Luckily Guybrush is the kind of guy you don’t mind going to Hell and back with. He’s so naïve and earnest it’s impossible not to root for him. Despite his desire to be a pirate, it’s hard to believe he’d even plunder a fly. He can be quick-witted at times, but just as often the joke’s on him. Still, when Elaine’s kidnapped by LeChuck, he’s the only one brave enough (or maybe dumb enough) to round up a crew and go after her. No wonder Elaine fell in love with him at first sight. Elaine is known for being one of the stronger female characters in gaming, but really she doesn’t have a whole lot to do in the first Monkey Island, though many people reference how tough she is in her absence. In fact, it’s amazing LeChuck was even able to kidnap her. Not that he isn’t a frightening and capable villain; he’s the kind of guy who loves feeling the winds of Hell on his face, and talks longingly about seeing his enemies’ bloated corpses being picked apart by fish. Everyone in town is so afraid of LeChuck, you’ll probably wonder how a young dude like Guybrush could possibly take him on. Yet while Guybrush may be physically weak, he sure is resourceful… with a little help.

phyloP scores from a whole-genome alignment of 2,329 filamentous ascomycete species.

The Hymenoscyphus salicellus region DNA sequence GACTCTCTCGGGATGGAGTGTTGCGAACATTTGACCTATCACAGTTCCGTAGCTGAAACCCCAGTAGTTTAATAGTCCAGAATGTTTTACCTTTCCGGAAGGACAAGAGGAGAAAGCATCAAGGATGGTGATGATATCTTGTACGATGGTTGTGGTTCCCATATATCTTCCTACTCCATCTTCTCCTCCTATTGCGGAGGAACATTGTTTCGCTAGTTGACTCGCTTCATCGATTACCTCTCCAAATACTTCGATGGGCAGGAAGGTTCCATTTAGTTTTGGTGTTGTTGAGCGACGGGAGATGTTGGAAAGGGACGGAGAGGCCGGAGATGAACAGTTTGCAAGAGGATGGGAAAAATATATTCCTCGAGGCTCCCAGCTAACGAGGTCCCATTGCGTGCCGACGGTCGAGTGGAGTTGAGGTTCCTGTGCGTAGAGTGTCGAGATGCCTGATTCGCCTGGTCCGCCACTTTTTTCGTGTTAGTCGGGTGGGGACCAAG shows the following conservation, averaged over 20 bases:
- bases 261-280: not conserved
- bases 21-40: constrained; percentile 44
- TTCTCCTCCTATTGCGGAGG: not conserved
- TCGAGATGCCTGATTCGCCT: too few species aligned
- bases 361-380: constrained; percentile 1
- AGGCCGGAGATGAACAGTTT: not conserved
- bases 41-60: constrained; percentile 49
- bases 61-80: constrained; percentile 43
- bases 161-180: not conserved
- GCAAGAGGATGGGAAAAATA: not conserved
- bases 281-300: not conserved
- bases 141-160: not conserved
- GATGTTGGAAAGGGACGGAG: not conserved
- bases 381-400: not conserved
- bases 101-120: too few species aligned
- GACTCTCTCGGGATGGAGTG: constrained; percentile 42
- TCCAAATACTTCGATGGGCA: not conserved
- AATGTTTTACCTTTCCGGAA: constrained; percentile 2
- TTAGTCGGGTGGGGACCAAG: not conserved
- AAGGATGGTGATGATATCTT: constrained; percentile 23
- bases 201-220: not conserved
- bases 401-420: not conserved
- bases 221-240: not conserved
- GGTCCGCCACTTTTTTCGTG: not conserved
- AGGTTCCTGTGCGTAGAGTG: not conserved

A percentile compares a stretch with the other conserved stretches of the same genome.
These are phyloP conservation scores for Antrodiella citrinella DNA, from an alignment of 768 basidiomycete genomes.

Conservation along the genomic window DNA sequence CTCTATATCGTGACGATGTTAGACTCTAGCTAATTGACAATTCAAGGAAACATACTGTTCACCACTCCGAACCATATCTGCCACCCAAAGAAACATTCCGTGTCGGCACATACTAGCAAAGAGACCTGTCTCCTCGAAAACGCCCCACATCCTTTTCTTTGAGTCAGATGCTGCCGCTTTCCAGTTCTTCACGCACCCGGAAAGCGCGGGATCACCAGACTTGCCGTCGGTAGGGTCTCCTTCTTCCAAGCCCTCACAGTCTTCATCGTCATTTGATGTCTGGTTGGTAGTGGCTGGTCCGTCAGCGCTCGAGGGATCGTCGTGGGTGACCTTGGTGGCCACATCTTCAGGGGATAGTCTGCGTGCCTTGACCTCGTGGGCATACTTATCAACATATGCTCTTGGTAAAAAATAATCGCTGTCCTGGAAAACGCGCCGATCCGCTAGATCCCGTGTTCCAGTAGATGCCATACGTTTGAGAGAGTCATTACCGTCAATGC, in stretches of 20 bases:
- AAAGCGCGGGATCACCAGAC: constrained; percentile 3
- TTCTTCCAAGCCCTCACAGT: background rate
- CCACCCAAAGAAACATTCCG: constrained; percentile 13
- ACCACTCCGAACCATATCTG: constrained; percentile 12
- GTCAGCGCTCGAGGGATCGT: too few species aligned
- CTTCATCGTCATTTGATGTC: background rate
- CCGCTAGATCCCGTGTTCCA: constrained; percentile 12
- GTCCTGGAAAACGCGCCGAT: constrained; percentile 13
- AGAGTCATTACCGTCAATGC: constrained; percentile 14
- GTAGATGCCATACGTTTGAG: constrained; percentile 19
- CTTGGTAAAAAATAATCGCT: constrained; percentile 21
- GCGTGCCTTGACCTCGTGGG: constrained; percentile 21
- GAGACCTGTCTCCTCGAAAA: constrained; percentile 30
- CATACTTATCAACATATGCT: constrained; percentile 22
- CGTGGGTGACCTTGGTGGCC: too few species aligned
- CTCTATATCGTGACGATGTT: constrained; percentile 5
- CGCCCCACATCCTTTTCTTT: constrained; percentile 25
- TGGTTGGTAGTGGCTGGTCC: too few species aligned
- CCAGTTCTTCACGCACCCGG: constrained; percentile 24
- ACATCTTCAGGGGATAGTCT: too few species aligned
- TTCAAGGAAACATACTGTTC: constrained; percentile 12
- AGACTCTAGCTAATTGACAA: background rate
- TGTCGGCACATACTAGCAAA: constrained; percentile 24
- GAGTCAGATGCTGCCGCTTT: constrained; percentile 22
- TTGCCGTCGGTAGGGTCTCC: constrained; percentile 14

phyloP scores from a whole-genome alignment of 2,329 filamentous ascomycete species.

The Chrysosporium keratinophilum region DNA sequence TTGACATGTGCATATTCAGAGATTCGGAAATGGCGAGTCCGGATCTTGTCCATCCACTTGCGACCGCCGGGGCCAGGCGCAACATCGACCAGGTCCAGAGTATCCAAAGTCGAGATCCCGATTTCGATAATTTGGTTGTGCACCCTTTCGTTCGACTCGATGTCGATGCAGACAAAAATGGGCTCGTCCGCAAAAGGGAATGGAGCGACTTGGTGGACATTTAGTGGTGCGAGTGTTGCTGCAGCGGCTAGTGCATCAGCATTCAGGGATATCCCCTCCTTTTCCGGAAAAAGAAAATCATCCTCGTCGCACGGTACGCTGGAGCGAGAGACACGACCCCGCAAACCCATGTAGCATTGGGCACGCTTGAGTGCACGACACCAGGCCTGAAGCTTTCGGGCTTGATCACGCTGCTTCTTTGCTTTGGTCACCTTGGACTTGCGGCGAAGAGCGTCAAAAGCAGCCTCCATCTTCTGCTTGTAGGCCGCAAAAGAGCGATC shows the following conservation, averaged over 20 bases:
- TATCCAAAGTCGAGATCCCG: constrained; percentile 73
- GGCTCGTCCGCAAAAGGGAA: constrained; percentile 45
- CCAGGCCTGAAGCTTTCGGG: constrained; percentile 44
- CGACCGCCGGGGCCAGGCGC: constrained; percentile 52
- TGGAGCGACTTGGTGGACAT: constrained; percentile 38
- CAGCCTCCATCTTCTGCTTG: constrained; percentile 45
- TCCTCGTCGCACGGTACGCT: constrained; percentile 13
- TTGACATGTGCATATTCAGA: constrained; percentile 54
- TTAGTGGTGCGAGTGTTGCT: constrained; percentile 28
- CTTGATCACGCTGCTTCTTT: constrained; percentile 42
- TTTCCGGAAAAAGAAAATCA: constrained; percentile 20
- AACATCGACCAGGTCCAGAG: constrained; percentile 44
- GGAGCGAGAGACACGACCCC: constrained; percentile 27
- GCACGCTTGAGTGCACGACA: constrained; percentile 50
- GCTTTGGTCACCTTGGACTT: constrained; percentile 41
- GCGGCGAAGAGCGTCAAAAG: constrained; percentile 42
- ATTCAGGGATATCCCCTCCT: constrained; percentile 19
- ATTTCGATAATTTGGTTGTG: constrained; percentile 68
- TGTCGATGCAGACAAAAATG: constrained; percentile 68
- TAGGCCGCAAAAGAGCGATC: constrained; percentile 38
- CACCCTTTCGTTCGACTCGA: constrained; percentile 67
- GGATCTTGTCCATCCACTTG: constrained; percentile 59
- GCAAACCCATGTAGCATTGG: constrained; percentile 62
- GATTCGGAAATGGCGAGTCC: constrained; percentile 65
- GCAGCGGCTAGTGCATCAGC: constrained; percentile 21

I haven’t even mentioned the Voodoo Lady and her shop of creepy wonders yet, nor Meathook and his even creepier talking tattoo. There are so many great characters and moments in The Secret of Monkey Island, it would take all day to talk about all of them. I will say that some of my favorite characters are the islands themselves. Though Monkey Island has its name on the marquee, and yeah, it’s a tropical paradise, for me there’s nothing finer than Mêlée Island at night (and it’s always night on Mêlée Island). Something about the way the artists portray the architecture, the jungle, even the fireflies—it makes me want to pick up and move to some little place in the middle of nowhere, or at least go to Disneyland and ride the Pirates of the Caribbean a few times.